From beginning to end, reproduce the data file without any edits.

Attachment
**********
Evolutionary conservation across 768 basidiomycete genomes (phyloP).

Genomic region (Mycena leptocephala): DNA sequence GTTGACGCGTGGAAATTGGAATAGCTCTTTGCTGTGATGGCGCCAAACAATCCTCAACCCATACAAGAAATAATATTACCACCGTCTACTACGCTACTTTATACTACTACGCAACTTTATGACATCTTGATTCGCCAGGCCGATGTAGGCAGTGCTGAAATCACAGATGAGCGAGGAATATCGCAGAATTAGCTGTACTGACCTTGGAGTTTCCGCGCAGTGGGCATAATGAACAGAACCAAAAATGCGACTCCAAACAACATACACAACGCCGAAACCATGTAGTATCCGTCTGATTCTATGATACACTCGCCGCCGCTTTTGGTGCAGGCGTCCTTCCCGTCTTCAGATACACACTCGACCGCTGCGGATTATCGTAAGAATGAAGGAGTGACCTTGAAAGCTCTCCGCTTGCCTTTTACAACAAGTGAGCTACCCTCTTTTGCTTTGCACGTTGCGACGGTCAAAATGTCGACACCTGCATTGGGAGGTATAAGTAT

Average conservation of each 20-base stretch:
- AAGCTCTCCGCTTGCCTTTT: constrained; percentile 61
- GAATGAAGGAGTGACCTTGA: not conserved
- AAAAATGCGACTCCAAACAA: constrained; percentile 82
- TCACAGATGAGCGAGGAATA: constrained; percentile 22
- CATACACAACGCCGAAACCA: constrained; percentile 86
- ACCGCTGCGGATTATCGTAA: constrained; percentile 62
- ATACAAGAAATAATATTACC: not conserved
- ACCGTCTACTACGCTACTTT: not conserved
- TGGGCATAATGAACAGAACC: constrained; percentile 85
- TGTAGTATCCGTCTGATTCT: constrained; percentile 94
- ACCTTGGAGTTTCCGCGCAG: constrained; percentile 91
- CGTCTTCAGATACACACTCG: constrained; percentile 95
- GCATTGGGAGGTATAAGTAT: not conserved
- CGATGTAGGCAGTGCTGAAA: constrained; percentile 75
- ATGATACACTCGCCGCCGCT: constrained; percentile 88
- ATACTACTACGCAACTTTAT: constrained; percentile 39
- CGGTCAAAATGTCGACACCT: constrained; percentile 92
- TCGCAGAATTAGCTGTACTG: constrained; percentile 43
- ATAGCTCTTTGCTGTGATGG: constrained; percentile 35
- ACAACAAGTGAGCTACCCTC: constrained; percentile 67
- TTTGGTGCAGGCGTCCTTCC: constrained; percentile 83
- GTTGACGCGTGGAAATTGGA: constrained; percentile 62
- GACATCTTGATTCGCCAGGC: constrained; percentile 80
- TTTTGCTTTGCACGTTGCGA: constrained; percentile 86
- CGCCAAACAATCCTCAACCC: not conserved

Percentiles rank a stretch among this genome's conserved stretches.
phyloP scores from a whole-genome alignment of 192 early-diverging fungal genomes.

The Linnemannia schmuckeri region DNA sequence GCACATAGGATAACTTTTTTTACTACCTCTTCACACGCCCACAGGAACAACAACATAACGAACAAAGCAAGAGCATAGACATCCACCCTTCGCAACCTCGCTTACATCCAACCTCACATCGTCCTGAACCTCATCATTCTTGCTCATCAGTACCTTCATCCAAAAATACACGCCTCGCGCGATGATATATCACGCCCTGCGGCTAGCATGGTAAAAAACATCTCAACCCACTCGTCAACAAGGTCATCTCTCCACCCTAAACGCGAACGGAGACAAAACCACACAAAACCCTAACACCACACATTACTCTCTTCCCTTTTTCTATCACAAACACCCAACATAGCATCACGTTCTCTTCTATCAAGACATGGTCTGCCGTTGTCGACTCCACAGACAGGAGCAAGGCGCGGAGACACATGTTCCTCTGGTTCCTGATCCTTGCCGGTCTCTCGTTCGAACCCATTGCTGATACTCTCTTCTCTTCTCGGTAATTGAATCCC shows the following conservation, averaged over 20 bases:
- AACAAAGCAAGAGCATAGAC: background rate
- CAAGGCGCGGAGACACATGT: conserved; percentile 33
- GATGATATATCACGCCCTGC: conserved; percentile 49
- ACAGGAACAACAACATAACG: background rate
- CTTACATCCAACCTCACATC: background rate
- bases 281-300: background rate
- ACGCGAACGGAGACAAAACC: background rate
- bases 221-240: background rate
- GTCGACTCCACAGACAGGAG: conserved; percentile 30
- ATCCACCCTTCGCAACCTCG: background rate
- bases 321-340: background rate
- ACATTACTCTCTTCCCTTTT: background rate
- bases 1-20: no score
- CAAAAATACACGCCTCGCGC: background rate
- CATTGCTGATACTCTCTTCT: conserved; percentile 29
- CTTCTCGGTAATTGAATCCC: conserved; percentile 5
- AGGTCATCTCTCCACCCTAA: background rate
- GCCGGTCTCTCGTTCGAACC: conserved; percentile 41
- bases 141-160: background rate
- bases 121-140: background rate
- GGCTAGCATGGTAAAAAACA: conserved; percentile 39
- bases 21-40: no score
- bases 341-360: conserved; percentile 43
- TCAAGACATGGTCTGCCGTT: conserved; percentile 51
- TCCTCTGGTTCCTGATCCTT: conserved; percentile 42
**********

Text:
Evolutionary conservation across 768 basidiomycete genomes (phyloP).

Genomic region (Mycena leptocephala): DNA sequence GTTGACGCGTGGAAATTGGAATAGCTCTTTGCTGTGATGGCGCCAAACAATCCTCAACCCATACAAGAAATAATATTACCACCGTCTACTACGCTACTTTATACTACTACGCAACTTTATGACATCTTGATTCGCCAGGCCGATGTAGGCAGTGCTGAAATCACAGATGAGCGAGGAATATCGCAGAATTAGCTGTACTGACCTTGGAGTTTCCGCGCAGTGGGCATAATGAACAGAACCAAAAATGCGACTCCAAACAACATACACAACGCCGAAACCATGTAGTATCCGTCTGATTCTATGATACACTCGCCGCCGCTTTTGGTGCAGGCGTCCTTCCCGTCTTCAGATACACACTCGACCGCTGCGGATTATCGTAAGAATGAAGGAGTGACCTTGAAAGCTCTCCGCTTGCCTTTTACAACAAGTGAGCTACCCTCTTTTGCTTTGCACGTTGCGACGGTCAAAATGTCGACACCTGCATTGGGAGGTATAAGTAT

Average conservation of each 20-base stretch:
- AAGCTCTCCGCTTGCCTTTT: constrained; percentile 61
- GAATGAAGGAGTGACCTTGA: not conserved
- AAAAATGCGACTCCAAACAA: constrained; percentile 82
- TCACAGATGAGCGAGGAATA: constrained; percentile 22
- CATACACAACGCCGAAACCA: constrained; percentile 86
- ACCGCTGCGGATTATCGTAA: constrained; percentile 62
- ATACAAGAAATAATATTACC: not conserved
- ACCGTCTACTACGCTACTTT: not conserved
- TGGGCATAATGAACAGAACC: constrained; percentile 85
- TGTAGTATCCGTCTGATTCT: constrained; percentile 94
- ACCTTGGAGTTTCCGCGCAG: constrained; percentile 91
- CGTCTTCAGATACACACTCG: constrained; percentile 95
- GCATTGGGAGGTATAAGTAT: not conserved
- CGATGTAGGCAGTGCTGAAA: constrained; percentile 75
- ATGATACACTCGCCGCCGCT: constrained; percentile 88
- ATACTACTACGCAACTTTAT: constrained; percentile 39
- CGGTCAAAATGTCGACACCT: constrained; percentile 92
- TCGCAGAATTAGCTGTACTG: constrained; percentile 43
- ATAGCTCTTTGCTGTGATGG: constrained; percentile 35
- ACAACAAGTGAGCTACCCTC: constrained; percentile 67
- TTTGGTGCAGGCGTCCTTCC: constrained; percentile 83
- GTTGACGCGTGGAAATTGGA: constrained; percentile 62
- GACATCTTGATTCGCCAGGC: constrained; percentile 80
- TTTTGCTTTGCACGTTGCGA: constrained; percentile 86
- CGCCAAACAATCCTCAACCC: not conserved

Percentiles rank a stretch among this genome's conserved stretches.
phyloP scores from a whole-genome alignment of 192 early-diverging fungal genomes.

The Linnemannia schmuckeri region DNA sequence GCACATAGGATAACTTTTTTTACTACCTCTTCACACGCCCACAGGAACAACAACATAACGAACAAAGCAAGAGCATAGACATCCACCCTTCGCAACCTCGCTTACATCCAACCTCACATCGTCCTGAACCTCATCATTCTTGCTCATCAGTACCTTCATCCAAAAATACACGCCTCGCGCGATGATATATCACGCCCTGCGGCTAGCATGGTAAAAAACATCTCAACCCACTCGTCAACAAGGTCATCTCTCCACCCTAAACGCGAACGGAGACAAAACCACACAAAACCCTAACACCACACATTACTCTCTTCCCTTTTTCTATCACAAACACCCAACATAGCATCACGTTCTCTTCTATCAAGACATGGTCTGCCGTTGTCGACTCCACAGACAGGAGCAAGGCGCGGAGACACATGTTCCTCTGGTTCCTGATCCTTGCCGGTCTCTCGTTCGAACCCATTGCTGATACTCTCTTCTCTTCTCGGTAATTGAATCCC shows the following conservation, averaged over 20 bases:
- AACAAAGCAAGAGCATAGAC: background rate
- CAAGGCGCGGAGACACATGT: conserved; percentile 33
- GATGATATATCACGCCCTGC: conserved; percentile 49
- ACAGGAACAACAACATAACG: background rate
- CTTACATCCAACCTCACATC: background rate
- bases 281-300: background rate
- ACGCGAACGGAGACAAAACC: background rate
- bases 221-240: background rate
- GTCGACTCCACAGACAGGAG: conserved; percentile 30
- ATCCACCCTTCGCAACCTCG: background rate
- bases 321-340: background rate
- ACATTACTCTCTTCCCTTTT: background rate
- bases 1-20: no score
- CAAAAATACACGCCTCGCGC: background rate
- CATTGCTGATACTCTCTTCT: conserved; percentile 29
- CTTCTCGGTAATTGAATCCC: conserved; percentile 5
- AGGTCATCTCTCCACCCTAA: background rate
- GCCGGTCTCTCGTTCGAACC: conserved; percentile 41
- bases 141-160: background rate
- bases 121-140: background rate
- GGCTAGCATGGTAAAAAACA: conserved; percentile 39
- bases 21-40: no score
- bases 341-360: conserved; percentile 43
- TCAAGACATGGTCTGCCGTT: conserved; percentile 51
- TCCTCTGGTTCCTGATCCTT: conserved; percentile 42